I have a hard time understanding the following statement from my textbook (Apostol Calculus Vol.1) :
" Example 1: Let S be the set of all positive real numbers. This set is unbounded above. It has no upper bounds and it has no maximum element.
In example 1, the set of all positive real numbers, the number 0 is the infimum of S. This set has no minimum element."
I understand the first part of the proof about the upper bounds. But why is zero the infimum. Is zero consider a positive real number? Also, in order to be the minimum element, zero has to be included in the set, which I thought it is.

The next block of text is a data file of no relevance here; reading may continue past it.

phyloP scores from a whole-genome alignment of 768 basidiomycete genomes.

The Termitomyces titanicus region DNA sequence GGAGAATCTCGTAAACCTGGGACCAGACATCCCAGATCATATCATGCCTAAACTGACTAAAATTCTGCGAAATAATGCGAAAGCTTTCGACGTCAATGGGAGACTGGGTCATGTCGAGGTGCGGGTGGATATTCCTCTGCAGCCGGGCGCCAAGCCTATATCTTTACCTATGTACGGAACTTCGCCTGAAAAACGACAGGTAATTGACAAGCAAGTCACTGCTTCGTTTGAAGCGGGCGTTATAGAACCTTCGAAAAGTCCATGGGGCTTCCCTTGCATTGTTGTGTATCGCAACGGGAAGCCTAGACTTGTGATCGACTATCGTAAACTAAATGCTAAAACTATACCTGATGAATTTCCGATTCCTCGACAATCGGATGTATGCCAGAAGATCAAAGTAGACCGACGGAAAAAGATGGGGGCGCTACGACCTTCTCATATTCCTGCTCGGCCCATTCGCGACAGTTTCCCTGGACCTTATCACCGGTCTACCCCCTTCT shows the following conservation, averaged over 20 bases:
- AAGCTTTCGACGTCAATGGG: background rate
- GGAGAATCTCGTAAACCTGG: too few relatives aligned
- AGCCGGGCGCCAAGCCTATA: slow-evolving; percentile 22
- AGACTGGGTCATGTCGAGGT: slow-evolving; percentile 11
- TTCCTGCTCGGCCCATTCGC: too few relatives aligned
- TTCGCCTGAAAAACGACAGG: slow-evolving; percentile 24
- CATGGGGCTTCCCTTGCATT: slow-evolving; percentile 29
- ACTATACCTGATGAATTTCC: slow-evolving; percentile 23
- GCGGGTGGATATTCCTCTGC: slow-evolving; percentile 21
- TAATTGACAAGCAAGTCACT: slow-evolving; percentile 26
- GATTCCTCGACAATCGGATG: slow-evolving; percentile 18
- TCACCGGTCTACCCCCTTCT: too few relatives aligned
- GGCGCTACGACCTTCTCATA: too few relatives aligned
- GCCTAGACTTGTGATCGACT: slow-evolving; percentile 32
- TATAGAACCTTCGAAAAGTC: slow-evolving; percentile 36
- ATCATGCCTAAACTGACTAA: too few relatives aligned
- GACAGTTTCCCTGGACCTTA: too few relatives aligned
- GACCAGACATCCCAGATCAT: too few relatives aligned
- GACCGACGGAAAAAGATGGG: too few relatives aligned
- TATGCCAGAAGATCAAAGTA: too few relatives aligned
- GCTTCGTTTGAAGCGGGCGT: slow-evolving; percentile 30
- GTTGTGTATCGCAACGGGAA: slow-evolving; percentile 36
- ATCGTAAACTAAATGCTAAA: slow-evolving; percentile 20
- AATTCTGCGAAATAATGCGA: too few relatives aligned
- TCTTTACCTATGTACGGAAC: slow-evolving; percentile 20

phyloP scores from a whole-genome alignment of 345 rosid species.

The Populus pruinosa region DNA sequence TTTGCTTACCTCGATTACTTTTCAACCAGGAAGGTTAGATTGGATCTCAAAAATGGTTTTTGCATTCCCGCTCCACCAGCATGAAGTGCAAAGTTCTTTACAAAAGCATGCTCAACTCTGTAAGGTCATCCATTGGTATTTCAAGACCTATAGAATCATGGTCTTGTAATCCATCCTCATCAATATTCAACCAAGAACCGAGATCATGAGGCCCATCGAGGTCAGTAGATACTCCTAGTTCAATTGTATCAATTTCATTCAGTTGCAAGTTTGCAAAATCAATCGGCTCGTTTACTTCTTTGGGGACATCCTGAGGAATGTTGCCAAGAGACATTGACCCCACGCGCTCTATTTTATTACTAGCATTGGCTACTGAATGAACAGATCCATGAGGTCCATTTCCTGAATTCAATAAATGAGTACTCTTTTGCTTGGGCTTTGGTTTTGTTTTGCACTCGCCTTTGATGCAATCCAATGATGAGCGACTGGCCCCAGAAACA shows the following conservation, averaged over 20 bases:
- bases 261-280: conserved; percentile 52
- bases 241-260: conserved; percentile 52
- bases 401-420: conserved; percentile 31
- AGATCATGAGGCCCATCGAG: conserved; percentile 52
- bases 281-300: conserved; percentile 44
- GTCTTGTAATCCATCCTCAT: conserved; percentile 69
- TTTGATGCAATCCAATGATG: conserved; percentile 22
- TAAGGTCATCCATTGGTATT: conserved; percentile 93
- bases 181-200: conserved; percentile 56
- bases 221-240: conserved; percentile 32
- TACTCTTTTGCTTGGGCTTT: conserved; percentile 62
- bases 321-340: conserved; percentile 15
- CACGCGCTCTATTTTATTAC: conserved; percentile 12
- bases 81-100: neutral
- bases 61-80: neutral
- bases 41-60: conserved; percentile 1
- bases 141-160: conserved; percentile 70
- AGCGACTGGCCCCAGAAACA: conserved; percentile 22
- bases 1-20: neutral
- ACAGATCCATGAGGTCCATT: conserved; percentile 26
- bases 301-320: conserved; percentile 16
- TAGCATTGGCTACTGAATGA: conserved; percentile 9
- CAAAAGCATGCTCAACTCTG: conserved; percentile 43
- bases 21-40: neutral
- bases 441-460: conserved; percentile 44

Sep 12th 2008, 10:57 AM
Wikipedia is actually a good place to go for Math help:
"In mathematics the infimum of a subset of some set is the greatest element, not necessarily in the subset, that is less than or equal to all elements of the subset."
So basically, the infimum of the positive real numbers is 0 because 0 is the largest number you can find such that it is less than all the numbers in the positive real numbers.
You can try all you like, but you won't find a bigger number that's not a positive real number and which isn't greater than the greatest element (obviously the positive real numbers don't have a greatest element but this clause is relevant in some other cases).